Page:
“I will quit this network if I am ever asked to cover that,” ESPN Radio’s Colin Cowherd growled on his show the morning of April 27. Cowherd furious that his network had aired Heroes of the Dorm, a Blizzard-sponsored tournament between Heroes of the Storm teams on campuses across the country the night before. “Here’s what’s going to get me off the air: If I’m ever forced to cover guys playing video games, I will retire and move to a rural fishing village and sell bait,” Cowherd declared.
Six months later, Cowherd is no longer with ESPN (he opted to take a job with Fox Sports rather than sell nightcrawlers to anglers), and Activision Blizzard has signaled heavy investment into eSports by announcing the creation of an eSports division in the company. The new unit will be headed by Steve Bornstein, the NFL’s former top media executive, with Major League Gaming’s co-founder Mike Sepso serving as senior vice president. Bornstein, notably, has also worked as a top executive for Cowherd’s former employers at ESPN.
Activision Blizzard’s announcement of the new eSports unit on October 22 was light on details, but according to industry analysts, the talent they’ve recruited to head the division suggests the company sees a lot of potential for the rapidly expanding eSports market.
“They’re bringing in heavy-hitting executives,” said Patrick Walker, vice president for insights and analytics at the video game market research firm EEDAR. “The fact they are creating a whole division, and the stature of these executives suggests that it’ll be a significant unit within the company.”
Walker said eSports is looking increasingly profitable as large brands recognize the growth of eSports’ viewing audiences and their demographics.
According to a recently-published whitepaper by EEDAR, eSports viewership skews male more than gaming in general. Titles like Counter-Strike: Global Offensive, Dota 2, and SMITE have player bases that each are more than 75 percent male, and on average are between 24 and 27 years old.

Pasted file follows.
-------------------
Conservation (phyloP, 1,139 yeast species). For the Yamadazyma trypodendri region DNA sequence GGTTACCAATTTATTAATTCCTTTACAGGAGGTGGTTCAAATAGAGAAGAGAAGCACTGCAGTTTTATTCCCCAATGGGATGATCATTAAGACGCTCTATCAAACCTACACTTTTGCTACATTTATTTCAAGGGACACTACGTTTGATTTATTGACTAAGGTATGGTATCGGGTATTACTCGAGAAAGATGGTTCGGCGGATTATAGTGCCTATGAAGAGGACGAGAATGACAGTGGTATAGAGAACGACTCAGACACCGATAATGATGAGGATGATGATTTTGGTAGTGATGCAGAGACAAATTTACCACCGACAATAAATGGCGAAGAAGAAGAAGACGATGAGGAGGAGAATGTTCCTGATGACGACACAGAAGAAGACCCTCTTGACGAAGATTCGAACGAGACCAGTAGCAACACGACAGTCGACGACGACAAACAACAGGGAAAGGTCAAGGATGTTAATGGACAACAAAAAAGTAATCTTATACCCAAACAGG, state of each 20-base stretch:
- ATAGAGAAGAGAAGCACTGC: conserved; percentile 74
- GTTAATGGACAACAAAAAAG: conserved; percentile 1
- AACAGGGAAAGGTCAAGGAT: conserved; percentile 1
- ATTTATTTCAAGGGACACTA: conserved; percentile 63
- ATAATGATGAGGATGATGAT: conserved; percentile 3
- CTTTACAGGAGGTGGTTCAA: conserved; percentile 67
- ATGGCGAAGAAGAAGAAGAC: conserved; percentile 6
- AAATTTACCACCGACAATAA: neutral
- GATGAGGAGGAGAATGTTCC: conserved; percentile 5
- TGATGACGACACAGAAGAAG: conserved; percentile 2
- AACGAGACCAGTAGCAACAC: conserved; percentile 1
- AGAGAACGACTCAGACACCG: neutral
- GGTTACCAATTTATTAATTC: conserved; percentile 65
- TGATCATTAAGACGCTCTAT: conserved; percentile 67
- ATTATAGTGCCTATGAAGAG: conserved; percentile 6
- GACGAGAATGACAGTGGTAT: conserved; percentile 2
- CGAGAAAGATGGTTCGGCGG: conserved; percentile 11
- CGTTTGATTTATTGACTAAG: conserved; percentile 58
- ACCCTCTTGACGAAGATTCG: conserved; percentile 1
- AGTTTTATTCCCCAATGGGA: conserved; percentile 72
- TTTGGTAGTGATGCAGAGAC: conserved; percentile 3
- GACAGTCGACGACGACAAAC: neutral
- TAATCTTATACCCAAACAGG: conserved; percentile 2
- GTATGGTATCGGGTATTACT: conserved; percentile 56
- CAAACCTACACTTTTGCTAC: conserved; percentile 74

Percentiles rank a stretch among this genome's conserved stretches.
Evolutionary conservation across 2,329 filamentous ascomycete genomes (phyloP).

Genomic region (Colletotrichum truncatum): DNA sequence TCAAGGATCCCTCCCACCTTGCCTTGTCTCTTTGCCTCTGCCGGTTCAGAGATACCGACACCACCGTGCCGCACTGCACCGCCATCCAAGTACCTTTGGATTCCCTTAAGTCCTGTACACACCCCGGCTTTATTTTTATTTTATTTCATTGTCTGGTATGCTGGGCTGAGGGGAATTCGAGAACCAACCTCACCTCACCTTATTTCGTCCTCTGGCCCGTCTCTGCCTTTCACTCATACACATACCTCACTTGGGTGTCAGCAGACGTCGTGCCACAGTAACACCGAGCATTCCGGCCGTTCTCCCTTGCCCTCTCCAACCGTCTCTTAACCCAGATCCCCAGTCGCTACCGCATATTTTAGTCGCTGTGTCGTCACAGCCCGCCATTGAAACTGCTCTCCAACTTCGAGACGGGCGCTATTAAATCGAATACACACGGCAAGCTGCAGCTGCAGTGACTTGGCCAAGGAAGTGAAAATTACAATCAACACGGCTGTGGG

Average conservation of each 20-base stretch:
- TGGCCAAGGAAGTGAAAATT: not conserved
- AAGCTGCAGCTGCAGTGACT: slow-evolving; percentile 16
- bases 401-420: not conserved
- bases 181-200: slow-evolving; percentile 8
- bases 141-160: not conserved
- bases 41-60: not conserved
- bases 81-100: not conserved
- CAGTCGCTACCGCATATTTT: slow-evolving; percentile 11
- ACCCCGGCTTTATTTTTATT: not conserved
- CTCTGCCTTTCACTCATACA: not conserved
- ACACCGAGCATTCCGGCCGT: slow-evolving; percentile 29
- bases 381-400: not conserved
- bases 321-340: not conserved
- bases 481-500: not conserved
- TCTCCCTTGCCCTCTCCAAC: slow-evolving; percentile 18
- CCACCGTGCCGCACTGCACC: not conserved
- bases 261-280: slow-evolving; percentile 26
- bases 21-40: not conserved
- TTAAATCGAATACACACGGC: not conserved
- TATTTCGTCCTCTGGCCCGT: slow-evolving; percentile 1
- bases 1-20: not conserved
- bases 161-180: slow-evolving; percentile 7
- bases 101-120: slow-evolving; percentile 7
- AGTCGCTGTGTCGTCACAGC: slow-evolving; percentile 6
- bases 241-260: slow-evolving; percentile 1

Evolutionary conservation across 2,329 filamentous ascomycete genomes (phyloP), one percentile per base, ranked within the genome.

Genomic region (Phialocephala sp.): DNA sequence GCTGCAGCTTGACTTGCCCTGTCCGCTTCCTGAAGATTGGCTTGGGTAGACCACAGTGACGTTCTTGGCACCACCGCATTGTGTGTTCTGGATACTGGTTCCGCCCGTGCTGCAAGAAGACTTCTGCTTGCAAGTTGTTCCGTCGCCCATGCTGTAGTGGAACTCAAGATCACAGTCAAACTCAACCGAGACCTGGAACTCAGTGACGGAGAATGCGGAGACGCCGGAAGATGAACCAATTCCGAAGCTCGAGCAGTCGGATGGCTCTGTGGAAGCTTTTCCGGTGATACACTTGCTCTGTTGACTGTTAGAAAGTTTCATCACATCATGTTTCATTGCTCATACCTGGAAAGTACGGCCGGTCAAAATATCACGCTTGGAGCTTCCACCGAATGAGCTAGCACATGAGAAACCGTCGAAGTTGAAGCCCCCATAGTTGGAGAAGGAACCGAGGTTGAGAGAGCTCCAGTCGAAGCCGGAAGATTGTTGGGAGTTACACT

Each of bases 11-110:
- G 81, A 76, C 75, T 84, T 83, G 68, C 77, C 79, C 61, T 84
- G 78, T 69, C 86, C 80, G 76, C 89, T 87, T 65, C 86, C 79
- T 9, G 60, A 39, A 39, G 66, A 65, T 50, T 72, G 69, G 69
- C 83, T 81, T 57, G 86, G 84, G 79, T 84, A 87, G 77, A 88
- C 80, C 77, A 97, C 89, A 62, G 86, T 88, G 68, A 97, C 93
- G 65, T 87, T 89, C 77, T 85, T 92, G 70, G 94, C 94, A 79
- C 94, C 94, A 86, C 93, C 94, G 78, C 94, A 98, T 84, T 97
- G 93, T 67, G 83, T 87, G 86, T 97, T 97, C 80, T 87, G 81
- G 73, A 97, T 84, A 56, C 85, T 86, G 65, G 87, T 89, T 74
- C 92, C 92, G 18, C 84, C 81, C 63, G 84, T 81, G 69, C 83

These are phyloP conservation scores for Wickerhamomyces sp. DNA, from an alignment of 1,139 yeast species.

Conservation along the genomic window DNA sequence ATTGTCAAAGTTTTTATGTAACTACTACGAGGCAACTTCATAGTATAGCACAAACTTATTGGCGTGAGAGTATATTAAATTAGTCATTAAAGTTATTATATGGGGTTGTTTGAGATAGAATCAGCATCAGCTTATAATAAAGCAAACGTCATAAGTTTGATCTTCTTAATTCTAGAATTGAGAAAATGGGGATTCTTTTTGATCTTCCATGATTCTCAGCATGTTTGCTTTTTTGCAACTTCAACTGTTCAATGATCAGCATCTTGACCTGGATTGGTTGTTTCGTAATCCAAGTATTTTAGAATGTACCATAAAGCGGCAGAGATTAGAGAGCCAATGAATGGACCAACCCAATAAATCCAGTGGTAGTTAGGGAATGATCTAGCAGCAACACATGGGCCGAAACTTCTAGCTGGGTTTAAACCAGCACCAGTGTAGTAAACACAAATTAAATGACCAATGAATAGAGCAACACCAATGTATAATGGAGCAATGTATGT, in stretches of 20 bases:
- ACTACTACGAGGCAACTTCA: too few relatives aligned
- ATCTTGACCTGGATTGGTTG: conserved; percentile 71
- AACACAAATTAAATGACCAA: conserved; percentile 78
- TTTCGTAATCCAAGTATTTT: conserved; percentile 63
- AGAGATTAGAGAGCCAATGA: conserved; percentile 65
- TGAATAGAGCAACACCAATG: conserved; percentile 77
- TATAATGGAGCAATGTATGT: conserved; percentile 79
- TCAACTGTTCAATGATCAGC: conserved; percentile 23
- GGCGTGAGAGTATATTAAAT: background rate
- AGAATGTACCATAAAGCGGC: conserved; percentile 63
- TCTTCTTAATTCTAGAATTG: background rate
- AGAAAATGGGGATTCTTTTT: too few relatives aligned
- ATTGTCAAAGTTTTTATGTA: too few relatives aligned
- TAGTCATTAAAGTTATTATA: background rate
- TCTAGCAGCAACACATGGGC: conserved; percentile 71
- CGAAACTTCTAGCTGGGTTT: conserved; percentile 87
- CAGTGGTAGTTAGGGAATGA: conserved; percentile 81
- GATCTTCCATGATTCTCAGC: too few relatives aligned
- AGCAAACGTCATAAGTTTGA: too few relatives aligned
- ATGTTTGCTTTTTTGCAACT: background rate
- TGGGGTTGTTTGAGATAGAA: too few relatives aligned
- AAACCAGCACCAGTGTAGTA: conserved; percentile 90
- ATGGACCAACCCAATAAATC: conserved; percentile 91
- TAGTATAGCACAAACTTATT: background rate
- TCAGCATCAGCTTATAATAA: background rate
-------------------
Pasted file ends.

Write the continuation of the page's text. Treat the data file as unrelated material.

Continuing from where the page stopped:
“We’ve found, though, that women who are into competitive gaming are just as competitive as their male counterparts,” Walker said, noting that female gamers tend to have similar spending habits and product interest patterns as well.
Competitive gamers are a valuable market, but one that Walker said generally isn’t being reached by traditional channels. While their demographics overlap, eSports viewers generally aren’t watching Monday Night Football or the NBA finals. Instead, they’re cutting cable and opting instead for streaming services like Netflix and online platforms like Twitch.tv and YouTube for entertainment. This puts eSports in a unique position from the point of view of more and more big-name advertisers, who see these viewers as an untapped market.
But Walker said it’s not as simple as simply bolting “shareability” onto an existing game or franchise.
“You really have to think about [eSport design] from the ground up,” he said. “It has to be balanced, so pro players feel that it’s fair, that they’re able to win through skill. And it also has to provide a good viewing experience.”
“That’s why the MOBA genre has done so well,” he explained. “It tackles both of those sides. You have characters that are constantly being rebalanced, and there’s the top-down perspective, so viewers can watch plays develop.”
While so far, eSports in the U.S. and Europe has grown more or less organically, using channels like Twitch.tv and YouTube to create and grow fanbases, Walker said companies like Activision Blizzard (which reported revenues of $4.4 billion last year) can provide increased infrastructure and client services to the field. And as more companies toss their hats into the digital ring, it’s likely they’ll try to keep viewers in one place, with client-based viewing options such as Valve’s in-game spectator mode for Dota 2 or Blizzard’s version of the same for StarCraft 2.
Walker said there will be bumps in the road as the eSports market grows and looks for stability, but the DIY basis of the phenomenon means it’ll likely be immune to the tech bubble effect – interest in eSports is steadily growing and shows no sign of slowing down.
This could be unfortunate news for Cowherd. Not everyone over at Fox Sports seems as hostile to eSports coverage as he is.